In mid-1800's England, Oscar is a young Anglican priest, a misfit and an outcast, but with the soul of an angel. As a boy, even though from a strict Pentecostal family, he felt God told him... See full summary »
In the opulent St. Petersburg of the Empire period, Eugene Onegin is a jaded but dashing aristocrat - a man often lacking in empathy, who suffers from restlessness, melancholy and, finally,... See full summary »
On a rainy London night in 1946, novelist Maurice Bendrix has a chance meeting with Henry Miles, husband of his ex-mistress Sarah, who abruptly ended their affair two years before. ... See full summary »
A mute woman along with her young daughter, and her prized piano, are sent to 1850s New Zealand for an arranged marriage to a wealthy landowner, and she's soon lusted after by a local worker on the plantation.
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Helena Bonham Carter,
An impoverished woman who has been forced to choose between a privileged life with her wealthy aunt and her journalist lover, befriends an American heiress. When she discovers the heiress is attracted to her own lover and is dying, she sees a chance to have both the privileged life she cannot give up and the lover she cannot live without.
Helena Bonham Carter,
In mid-1800's England, Oscar is a young Anglican priest, a misfit and an outcast, but with the soul of an angel. As a boy, even though from a strict Pentecostal family, he felt God told him through a sign to leave his father and his faith and join the Church of England. Lucinda is a teen-aged Australian heiress who has an almost desperate desire to liberate her sex from the confines of the male-dominated culture of the Australia of that time. She buys a glass factory and has a dream of building a church made almost entirely of glass, and then transporting it to the Australian Outback. Oscar and Lucinda meet on a ship going to Australia; once there, they are for different reasons ostracized from society, and as a result "join forces" together. Oscar and Lucinda are both passionate gamblers, and Lucinda bets Oscar her entire inheritance that he cannot transport the glass church to the Outback safely. Oscar accepts her wager, and this leads to the events that will change both their lives... Written by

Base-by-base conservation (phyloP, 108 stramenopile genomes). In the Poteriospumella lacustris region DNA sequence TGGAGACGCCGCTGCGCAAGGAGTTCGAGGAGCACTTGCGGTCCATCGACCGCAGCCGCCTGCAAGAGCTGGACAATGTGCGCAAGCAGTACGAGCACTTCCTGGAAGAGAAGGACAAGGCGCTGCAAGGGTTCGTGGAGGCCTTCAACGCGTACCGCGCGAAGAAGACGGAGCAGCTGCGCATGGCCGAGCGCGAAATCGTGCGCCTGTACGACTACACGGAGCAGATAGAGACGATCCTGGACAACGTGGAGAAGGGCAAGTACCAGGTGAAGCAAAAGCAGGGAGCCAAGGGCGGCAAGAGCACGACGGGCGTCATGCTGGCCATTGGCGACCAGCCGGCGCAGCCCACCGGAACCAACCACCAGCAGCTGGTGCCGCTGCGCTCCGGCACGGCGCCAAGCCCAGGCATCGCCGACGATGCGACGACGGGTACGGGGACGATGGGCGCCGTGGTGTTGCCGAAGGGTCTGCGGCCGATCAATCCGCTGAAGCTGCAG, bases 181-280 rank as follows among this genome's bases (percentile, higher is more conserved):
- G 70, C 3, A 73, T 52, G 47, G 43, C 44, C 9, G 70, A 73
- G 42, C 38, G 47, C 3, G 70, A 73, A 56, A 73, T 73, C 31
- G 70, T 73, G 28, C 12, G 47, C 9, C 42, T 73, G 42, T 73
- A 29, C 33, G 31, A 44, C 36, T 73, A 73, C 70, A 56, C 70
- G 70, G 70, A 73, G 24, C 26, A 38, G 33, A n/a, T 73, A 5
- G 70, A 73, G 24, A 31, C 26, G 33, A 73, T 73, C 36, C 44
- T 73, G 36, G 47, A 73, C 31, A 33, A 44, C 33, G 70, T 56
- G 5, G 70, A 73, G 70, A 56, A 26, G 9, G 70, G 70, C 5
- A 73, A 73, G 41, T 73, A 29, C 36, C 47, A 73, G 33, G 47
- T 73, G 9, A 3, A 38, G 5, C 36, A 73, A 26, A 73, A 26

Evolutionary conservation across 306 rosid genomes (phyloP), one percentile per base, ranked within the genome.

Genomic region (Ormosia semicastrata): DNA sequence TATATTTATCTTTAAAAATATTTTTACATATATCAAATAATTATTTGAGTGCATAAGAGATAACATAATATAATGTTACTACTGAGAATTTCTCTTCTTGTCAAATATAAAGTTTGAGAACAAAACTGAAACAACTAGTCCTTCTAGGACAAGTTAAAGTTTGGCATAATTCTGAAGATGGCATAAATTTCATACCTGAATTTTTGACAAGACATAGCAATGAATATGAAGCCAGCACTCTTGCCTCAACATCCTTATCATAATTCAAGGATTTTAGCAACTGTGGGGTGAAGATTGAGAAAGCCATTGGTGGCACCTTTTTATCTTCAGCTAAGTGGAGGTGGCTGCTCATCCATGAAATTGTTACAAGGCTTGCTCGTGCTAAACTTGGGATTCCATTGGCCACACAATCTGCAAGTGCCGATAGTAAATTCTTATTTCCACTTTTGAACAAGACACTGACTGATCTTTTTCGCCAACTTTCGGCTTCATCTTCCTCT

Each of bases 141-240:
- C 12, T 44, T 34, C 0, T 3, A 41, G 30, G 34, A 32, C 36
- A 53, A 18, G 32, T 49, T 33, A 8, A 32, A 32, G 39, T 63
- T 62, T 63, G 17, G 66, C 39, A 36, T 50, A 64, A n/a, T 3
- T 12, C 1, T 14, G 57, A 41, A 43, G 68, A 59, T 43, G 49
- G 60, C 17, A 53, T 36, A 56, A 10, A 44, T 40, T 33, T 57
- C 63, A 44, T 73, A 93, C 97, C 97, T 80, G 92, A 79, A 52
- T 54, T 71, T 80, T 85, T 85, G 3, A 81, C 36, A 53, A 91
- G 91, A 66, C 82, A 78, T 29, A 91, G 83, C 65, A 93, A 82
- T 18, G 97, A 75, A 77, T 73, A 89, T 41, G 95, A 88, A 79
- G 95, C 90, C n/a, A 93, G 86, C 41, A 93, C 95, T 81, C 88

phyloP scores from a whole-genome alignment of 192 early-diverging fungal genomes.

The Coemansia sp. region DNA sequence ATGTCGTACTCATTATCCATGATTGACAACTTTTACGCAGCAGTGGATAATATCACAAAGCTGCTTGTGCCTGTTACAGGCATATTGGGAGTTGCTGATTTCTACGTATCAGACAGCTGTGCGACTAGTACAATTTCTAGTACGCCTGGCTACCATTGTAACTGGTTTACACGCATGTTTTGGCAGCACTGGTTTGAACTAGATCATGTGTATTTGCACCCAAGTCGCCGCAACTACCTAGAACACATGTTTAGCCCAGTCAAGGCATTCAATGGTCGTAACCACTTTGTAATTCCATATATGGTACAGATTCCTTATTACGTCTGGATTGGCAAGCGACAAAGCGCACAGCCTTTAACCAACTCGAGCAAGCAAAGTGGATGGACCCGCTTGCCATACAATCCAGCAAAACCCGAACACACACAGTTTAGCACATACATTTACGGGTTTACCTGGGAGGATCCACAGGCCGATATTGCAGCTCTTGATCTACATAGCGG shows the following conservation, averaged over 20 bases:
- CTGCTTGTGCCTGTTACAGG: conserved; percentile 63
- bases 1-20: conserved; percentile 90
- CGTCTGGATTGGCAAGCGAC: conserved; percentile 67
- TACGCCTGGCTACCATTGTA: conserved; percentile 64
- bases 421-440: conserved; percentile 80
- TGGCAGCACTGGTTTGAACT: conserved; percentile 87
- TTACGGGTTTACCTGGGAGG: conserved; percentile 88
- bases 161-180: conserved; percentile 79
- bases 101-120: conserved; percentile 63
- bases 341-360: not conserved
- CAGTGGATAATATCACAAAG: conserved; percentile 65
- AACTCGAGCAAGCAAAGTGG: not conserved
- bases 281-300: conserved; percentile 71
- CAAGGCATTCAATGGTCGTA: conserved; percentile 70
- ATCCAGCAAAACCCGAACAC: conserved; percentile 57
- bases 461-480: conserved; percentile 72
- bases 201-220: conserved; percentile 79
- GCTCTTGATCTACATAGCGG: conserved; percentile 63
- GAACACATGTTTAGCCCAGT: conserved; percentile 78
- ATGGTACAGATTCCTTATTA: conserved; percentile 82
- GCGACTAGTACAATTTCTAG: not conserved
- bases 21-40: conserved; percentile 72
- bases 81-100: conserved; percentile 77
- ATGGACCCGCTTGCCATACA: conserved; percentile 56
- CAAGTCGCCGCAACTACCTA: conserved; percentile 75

I am not one for love stories, but this one truly moved me. It is wonderfully strange! It's nothing like anything I've seen before. I loved the awkwardness of Oscar and Lucinda, and the way that we had a chance to see (at length} who they were before they ever met each other. It made their attraction to one another make sense (something so rare in cinematic romances).
I think this is Ralph Fiennes' best performance of his career, and he's proved his versatility. Compare his Oscar to his Count in The English Patient
completely different people, not even carrying themselves in the same way!
This was a very good role for him. Cate Blanchett was really the standout for me; I took notice of her right away, and determined to keep an eye out for her future performances (she did a terrific job in the flawed "Elizabeth").
Of course, the film is beautifully made (I wouldn't expect anything less from Gillian Armstrong) and imaginative ... the way it depicts reality as almost surreal, and the surreal as quite real ... it's lovely.
On the one hand, this is a sad film, in that it's about two people who are just ... odd. They don't really fit in anywhere, and people don't understand them. Neither Oscar nor Lucinda are even anticipating (or aspiring) to be understood, and yet they find, and take comfort in, one another. Here is where the film turns from sad to joyful ... it is thrilling to see the surprise and delight they express as they discover that they have found their soulmates. I have to say that I found, in their story, a true (and hopeful) portrayal of love.
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